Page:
A Pill For Postpartum Depression Is Now Being Prescribed; Here's What to Know

In August 2023, the Food and Drug Administration approved the first oral medication specifically designed to treat postpartum depression. In December, it became available for prescription, but there's been a gradual adoption process, per NBC News, which recently reported that psychiatrists are just now starting to prescribe the medication.

Called zuranolone (brand name: Zurzuvae), the medication is taken in pill form and can help relieve symptoms of postpartum depression within a few days. Postpartum depression impacts about one in seven women in the weeks and months after giving birth. It can cause intense feelings of sadness, anxiety, or despair that prevent women from being able to do their daily tasks, the American College of Obstetricians and Gynecologists says.

"Zuranolone is formulated specifically for postpartum depression," says Lauren Streicher, MD, a clinical professor of obstetrics and gynecology at Northwestern University's Feinberg School of Medicine. "This is a good thing. We needed this."

Postpartum depression can be a devastating condition for growing families to grapple with, says Jamille Nagtalon-Ramos, EdD, FAANP, an assistant professor at the School of Nursing at Rutgers University and a women's health nurse practitioner at Penn Medicine. "As a women's health nurse practitioner managing the care of postpartum patients for the past 20 years, I have seen many of my patients struggle with postpartum depression," she says. "Postpartum depression can be a potentially life-threatening condition and needs proper attention."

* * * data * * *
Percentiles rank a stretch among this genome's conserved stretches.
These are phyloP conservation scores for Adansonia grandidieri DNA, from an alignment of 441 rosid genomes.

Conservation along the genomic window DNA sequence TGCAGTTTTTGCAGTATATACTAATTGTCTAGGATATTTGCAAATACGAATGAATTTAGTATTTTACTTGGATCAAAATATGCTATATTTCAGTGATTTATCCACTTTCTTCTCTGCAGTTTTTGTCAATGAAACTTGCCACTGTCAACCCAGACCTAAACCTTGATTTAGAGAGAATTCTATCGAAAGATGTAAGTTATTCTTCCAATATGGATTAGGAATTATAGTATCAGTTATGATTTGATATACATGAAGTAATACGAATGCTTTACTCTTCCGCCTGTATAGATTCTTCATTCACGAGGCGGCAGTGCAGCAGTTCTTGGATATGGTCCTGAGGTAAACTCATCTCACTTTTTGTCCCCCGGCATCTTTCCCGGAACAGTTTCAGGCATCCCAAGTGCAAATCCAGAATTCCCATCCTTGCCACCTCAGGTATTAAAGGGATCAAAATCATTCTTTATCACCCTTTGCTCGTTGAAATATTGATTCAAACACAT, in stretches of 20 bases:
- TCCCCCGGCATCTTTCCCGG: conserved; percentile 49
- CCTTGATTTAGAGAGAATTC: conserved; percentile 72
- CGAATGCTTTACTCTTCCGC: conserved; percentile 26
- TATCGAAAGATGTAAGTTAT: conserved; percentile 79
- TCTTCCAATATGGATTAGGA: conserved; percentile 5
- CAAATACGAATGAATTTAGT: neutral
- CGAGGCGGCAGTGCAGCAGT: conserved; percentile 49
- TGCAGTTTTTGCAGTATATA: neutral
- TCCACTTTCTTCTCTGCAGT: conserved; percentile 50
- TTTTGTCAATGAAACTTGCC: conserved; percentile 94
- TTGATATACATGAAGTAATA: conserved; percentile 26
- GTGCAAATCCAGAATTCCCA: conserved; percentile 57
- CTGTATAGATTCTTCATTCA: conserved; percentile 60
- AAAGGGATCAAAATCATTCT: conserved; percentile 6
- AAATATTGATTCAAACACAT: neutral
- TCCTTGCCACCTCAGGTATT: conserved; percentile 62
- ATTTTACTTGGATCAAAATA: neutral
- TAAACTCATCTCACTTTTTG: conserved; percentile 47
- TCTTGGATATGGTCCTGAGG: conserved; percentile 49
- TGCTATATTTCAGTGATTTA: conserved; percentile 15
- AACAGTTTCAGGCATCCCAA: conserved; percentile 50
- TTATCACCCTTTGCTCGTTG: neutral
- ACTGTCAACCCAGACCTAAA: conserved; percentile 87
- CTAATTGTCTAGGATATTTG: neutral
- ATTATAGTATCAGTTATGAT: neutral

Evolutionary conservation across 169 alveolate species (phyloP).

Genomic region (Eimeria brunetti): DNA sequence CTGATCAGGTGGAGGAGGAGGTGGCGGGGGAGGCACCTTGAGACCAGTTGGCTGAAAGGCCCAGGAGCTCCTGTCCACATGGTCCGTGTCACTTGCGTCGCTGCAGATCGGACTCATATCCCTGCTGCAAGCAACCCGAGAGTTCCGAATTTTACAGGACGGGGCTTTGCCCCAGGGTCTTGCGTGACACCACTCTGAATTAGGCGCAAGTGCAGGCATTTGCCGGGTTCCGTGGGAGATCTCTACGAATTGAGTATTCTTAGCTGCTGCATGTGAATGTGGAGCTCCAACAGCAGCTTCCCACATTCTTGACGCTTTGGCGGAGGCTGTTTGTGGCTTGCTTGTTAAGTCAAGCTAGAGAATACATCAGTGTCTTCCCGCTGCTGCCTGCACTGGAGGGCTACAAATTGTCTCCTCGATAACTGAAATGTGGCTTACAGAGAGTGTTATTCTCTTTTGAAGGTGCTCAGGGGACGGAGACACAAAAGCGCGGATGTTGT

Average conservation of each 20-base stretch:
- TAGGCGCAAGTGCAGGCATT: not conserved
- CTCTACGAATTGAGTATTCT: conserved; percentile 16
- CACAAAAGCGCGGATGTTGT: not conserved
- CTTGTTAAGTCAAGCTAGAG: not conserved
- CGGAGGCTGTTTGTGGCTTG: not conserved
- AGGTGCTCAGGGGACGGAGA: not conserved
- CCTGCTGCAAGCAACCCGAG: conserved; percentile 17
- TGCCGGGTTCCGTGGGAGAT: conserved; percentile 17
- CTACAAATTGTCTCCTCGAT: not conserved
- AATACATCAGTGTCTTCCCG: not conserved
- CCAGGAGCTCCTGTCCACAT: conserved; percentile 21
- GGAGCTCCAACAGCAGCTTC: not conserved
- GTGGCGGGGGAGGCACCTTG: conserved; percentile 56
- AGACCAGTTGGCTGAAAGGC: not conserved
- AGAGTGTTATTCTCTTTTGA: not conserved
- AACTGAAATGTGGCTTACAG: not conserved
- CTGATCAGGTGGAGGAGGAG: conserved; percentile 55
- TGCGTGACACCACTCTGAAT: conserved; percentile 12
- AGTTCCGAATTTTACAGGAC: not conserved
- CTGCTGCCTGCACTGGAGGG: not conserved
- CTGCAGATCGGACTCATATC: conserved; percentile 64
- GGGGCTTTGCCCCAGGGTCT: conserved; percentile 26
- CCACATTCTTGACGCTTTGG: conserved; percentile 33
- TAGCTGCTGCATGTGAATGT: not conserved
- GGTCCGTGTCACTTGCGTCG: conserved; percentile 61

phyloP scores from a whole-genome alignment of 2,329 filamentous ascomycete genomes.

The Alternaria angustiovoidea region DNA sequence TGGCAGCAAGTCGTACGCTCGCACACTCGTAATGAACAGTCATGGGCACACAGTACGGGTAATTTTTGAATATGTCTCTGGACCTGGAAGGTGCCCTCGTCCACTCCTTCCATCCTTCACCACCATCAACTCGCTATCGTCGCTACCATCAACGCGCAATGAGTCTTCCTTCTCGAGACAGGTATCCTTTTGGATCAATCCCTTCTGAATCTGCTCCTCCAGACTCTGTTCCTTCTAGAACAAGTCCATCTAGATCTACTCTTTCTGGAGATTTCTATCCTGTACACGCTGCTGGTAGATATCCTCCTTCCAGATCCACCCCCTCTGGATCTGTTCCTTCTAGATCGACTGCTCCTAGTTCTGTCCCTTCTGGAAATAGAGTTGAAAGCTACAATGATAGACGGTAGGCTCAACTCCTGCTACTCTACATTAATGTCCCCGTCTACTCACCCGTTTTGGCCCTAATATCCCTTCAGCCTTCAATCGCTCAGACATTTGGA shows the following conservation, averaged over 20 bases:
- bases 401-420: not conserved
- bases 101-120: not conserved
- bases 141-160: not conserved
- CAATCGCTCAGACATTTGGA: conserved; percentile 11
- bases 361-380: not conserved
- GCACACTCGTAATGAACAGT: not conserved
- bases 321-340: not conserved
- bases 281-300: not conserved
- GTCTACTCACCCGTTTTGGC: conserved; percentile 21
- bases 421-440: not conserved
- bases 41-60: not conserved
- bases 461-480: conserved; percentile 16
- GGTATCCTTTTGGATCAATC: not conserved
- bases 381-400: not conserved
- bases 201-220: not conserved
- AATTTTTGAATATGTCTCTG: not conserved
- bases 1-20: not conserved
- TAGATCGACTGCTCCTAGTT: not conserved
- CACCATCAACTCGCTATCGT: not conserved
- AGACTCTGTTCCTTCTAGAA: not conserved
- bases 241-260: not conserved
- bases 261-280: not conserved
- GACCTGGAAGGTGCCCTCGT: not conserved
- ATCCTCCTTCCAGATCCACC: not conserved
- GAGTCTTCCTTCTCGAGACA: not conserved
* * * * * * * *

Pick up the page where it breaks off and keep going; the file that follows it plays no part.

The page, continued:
But how does Zurzuvae work, and what are the potential side effects? Here's what you need to know.

Experts Featured in This Article:

Lauren Streicher, MD, is a clinical professor of obstetrics and gynecology at Northwestern University's Feinberg School of Medicine.

Hillary Ammon, PsyD, is a a clinical psychologist at the Center for Anxiety and Women's Emotional Wellness.

Jamille Nagtalon-Ramos, EdD, FAANP, is a an assistant professor at the school of nursing at Rutgers University and a women's health nurse practitioner at Penn Medicine.

How Does Zurzuvae Work?

Previously, postpartum depression was most often treated with a mix of talk therapy and selective serotonin reuptake inhibitors (SSRIs). SSRIs are commonly used to treat other forms of depression, too.

But Zurzuvae isn't an SSRI. Instead, it's a neuroactive steroid designed to be taken once a day for 14 days with a "fatty meal," per the FDA. The medication is "thought to work by rapidly rebalancing dysregulated neuronal networks to help reset brain function," Biogen, one of the pharmaceutical companies that makes Zurzuvae, said in a press release. "Zuranolone targets brain networks responsible for functions such as mood, arousal, behavior, and cognition."

A phase III clinical trial of Zurzuvae published in the American Journal of Psychiatry had 196 women with severe postpartum depression take either a 50-milligram dose of Zurzuvae or a placebo once a day for 14 days. Women in the group that took Zurzuvae had "significant improvements" in symptoms of postpartum depression compared to the group that took a placebo, the study says, and their symptoms were still improved 45 days later.